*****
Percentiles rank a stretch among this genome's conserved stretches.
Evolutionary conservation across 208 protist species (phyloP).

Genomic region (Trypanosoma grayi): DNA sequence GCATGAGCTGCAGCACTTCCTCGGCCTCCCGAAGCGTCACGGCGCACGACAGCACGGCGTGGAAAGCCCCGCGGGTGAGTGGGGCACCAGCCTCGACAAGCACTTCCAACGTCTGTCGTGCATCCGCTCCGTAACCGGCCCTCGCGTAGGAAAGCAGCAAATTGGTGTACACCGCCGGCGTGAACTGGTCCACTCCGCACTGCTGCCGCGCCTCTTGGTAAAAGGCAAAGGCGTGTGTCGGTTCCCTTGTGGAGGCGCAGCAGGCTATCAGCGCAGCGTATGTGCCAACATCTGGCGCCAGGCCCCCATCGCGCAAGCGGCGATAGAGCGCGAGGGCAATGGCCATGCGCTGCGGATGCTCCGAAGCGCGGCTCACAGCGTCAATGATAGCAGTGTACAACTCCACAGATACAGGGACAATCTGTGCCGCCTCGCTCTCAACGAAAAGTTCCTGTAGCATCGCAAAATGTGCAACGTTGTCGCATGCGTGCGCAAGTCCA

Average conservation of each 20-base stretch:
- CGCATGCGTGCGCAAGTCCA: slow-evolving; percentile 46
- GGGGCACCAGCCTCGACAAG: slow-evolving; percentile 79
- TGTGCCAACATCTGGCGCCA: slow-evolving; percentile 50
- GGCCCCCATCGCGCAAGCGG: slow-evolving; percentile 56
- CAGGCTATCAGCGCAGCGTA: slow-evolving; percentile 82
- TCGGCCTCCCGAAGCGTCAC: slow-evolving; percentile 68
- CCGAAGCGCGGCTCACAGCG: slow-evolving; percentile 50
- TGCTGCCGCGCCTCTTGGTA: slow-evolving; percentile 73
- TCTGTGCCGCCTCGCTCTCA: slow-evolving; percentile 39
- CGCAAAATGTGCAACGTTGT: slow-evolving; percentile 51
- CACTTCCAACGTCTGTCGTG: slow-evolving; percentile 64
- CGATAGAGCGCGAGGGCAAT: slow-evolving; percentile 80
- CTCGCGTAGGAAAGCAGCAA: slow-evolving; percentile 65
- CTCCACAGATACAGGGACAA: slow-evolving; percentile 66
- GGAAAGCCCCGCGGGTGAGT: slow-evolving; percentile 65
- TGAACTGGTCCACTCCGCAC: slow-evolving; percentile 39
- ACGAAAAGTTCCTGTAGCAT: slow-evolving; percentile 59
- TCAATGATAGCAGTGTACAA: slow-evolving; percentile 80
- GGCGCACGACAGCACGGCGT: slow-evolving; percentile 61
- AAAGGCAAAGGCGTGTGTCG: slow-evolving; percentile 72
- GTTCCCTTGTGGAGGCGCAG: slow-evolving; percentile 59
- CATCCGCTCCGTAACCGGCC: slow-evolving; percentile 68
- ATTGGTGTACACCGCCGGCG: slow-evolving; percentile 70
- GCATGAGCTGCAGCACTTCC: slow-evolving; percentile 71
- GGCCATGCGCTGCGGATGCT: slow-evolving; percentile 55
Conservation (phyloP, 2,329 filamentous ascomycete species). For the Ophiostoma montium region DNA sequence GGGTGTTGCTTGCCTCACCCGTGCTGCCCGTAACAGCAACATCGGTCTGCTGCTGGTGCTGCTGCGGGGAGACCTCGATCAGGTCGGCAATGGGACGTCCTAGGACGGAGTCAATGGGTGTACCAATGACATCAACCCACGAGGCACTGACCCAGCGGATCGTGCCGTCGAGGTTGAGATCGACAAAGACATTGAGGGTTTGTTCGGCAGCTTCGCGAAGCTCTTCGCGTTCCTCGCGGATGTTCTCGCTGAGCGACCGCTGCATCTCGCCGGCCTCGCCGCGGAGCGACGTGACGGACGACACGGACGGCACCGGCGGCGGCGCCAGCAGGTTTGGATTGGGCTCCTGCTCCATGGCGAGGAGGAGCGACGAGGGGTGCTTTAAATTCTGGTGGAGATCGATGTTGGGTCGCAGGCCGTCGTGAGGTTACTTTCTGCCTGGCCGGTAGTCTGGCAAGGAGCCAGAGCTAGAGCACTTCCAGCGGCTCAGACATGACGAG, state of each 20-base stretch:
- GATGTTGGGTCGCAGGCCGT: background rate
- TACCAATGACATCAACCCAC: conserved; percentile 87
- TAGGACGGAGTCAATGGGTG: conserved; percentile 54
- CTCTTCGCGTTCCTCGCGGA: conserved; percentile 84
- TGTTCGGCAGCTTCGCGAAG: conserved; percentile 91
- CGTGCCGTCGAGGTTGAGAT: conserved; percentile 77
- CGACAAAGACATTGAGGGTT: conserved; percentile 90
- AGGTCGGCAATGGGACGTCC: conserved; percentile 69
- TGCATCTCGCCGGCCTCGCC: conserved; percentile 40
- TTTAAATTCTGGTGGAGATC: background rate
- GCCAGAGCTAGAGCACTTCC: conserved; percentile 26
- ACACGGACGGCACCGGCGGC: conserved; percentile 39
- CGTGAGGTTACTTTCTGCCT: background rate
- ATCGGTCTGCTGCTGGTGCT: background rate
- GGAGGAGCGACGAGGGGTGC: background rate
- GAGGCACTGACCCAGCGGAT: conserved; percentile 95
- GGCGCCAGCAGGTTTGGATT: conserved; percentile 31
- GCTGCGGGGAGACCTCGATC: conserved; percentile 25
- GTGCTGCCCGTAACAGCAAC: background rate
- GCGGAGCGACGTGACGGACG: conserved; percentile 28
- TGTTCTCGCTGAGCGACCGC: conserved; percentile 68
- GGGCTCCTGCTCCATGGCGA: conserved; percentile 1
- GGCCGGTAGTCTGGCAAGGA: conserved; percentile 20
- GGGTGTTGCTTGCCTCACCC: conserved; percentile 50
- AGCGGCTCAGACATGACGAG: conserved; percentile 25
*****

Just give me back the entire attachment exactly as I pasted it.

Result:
Percentiles rank a stretch among this genome's conserved stretches.
Evolutionary conservation across 208 protist species (phyloP).

Genomic region (Trypanosoma grayi): DNA sequence GCATGAGCTGCAGCACTTCCTCGGCCTCCCGAAGCGTCACGGCGCACGACAGCACGGCGTGGAAAGCCCCGCGGGTGAGTGGGGCACCAGCCTCGACAAGCACTTCCAACGTCTGTCGTGCATCCGCTCCGTAACCGGCCCTCGCGTAGGAAAGCAGCAAATTGGTGTACACCGCCGGCGTGAACTGGTCCACTCCGCACTGCTGCCGCGCCTCTTGGTAAAAGGCAAAGGCGTGTGTCGGTTCCCTTGTGGAGGCGCAGCAGGCTATCAGCGCAGCGTATGTGCCAACATCTGGCGCCAGGCCCCCATCGCGCAAGCGGCGATAGAGCGCGAGGGCAATGGCCATGCGCTGCGGATGCTCCGAAGCGCGGCTCACAGCGTCAATGATAGCAGTGTACAACTCCACAGATACAGGGACAATCTGTGCCGCCTCGCTCTCAACGAAAAGTTCCTGTAGCATCGCAAAATGTGCAACGTTGTCGCATGCGTGCGCAAGTCCA

Average conservation of each 20-base stretch:
- CGCATGCGTGCGCAAGTCCA: slow-evolving; percentile 46
- GGGGCACCAGCCTCGACAAG: slow-evolving; percentile 79
- TGTGCCAACATCTGGCGCCA: slow-evolving; percentile 50
- GGCCCCCATCGCGCAAGCGG: slow-evolving; percentile 56
- CAGGCTATCAGCGCAGCGTA: slow-evolving; percentile 82
- TCGGCCTCCCGAAGCGTCAC: slow-evolving; percentile 68
- CCGAAGCGCGGCTCACAGCG: slow-evolving; percentile 50
- TGCTGCCGCGCCTCTTGGTA: slow-evolving; percentile 73
- TCTGTGCCGCCTCGCTCTCA: slow-evolving; percentile 39
- CGCAAAATGTGCAACGTTGT: slow-evolving; percentile 51
- CACTTCCAACGTCTGTCGTG: slow-evolving; percentile 64
- CGATAGAGCGCGAGGGCAAT: slow-evolving; percentile 80
- CTCGCGTAGGAAAGCAGCAA: slow-evolving; percentile 65
- CTCCACAGATACAGGGACAA: slow-evolving; percentile 66
- GGAAAGCCCCGCGGGTGAGT: slow-evolving; percentile 65
- TGAACTGGTCCACTCCGCAC: slow-evolving; percentile 39
- ACGAAAAGTTCCTGTAGCAT: slow-evolving; percentile 59
- TCAATGATAGCAGTGTACAA: slow-evolving; percentile 80
- GGCGCACGACAGCACGGCGT: slow-evolving; percentile 61
- AAAGGCAAAGGCGTGTGTCG: slow-evolving; percentile 72
- GTTCCCTTGTGGAGGCGCAG: slow-evolving; percentile 59
- CATCCGCTCCGTAACCGGCC: slow-evolving; percentile 68
- ATTGGTGTACACCGCCGGCG: slow-evolving; percentile 70
- GCATGAGCTGCAGCACTTCC: slow-evolving; percentile 71
- GGCCATGCGCTGCGGATGCT: slow-evolving; percentile 55
Conservation (phyloP, 2,329 filamentous ascomycete species). For the Ophiostoma montium region DNA sequence GGGTGTTGCTTGCCTCACCCGTGCTGCCCGTAACAGCAACATCGGTCTGCTGCTGGTGCTGCTGCGGGGAGACCTCGATCAGGTCGGCAATGGGACGTCCTAGGACGGAGTCAATGGGTGTACCAATGACATCAACCCACGAGGCACTGACCCAGCGGATCGTGCCGTCGAGGTTGAGATCGACAAAGACATTGAGGGTTTGTTCGGCAGCTTCGCGAAGCTCTTCGCGTTCCTCGCGGATGTTCTCGCTGAGCGACCGCTGCATCTCGCCGGCCTCGCCGCGGAGCGACGTGACGGACGACACGGACGGCACCGGCGGCGGCGCCAGCAGGTTTGGATTGGGCTCCTGCTCCATGGCGAGGAGGAGCGACGAGGGGTGCTTTAAATTCTGGTGGAGATCGATGTTGGGTCGCAGGCCGTCGTGAGGTTACTTTCTGCCTGGCCGGTAGTCTGGCAAGGAGCCAGAGCTAGAGCACTTCCAGCGGCTCAGACATGACGAG, state of each 20-base stretch:
- GATGTTGGGTCGCAGGCCGT: background rate
- TACCAATGACATCAACCCAC: conserved; percentile 87
- TAGGACGGAGTCAATGGGTG: conserved; percentile 54
- CTCTTCGCGTTCCTCGCGGA: conserved; percentile 84
- TGTTCGGCAGCTTCGCGAAG: conserved; percentile 91
- CGTGCCGTCGAGGTTGAGAT: conserved; percentile 77
- CGACAAAGACATTGAGGGTT: conserved; percentile 90
- AGGTCGGCAATGGGACGTCC: conserved; percentile 69
- TGCATCTCGCCGGCCTCGCC: conserved; percentile 40
- TTTAAATTCTGGTGGAGATC: background rate
- GCCAGAGCTAGAGCACTTCC: conserved; percentile 26
- ACACGGACGGCACCGGCGGC: conserved; percentile 39
- CGTGAGGTTACTTTCTGCCT: background rate
- ATCGGTCTGCTGCTGGTGCT: background rate
- GGAGGAGCGACGAGGGGTGC: background rate
- GAGGCACTGACCCAGCGGAT: conserved; percentile 95
- GGCGCCAGCAGGTTTGGATT: conserved; percentile 31
- GCTGCGGGGAGACCTCGATC: conserved; percentile 25
- GTGCTGCCCGTAACAGCAAC: background rate
- GCGGAGCGACGTGACGGACG: conserved; percentile 28
- TGTTCTCGCTGAGCGACCGC: conserved; percentile 68
- GGGCTCCTGCTCCATGGCGA: conserved; percentile 1
- GGCCGGTAGTCTGGCAAGGA: conserved; percentile 20
- GGGTGTTGCTTGCCTCACCC: conserved; percentile 50
- AGCGGCTCAGACATGACGAG: conserved; percentile 25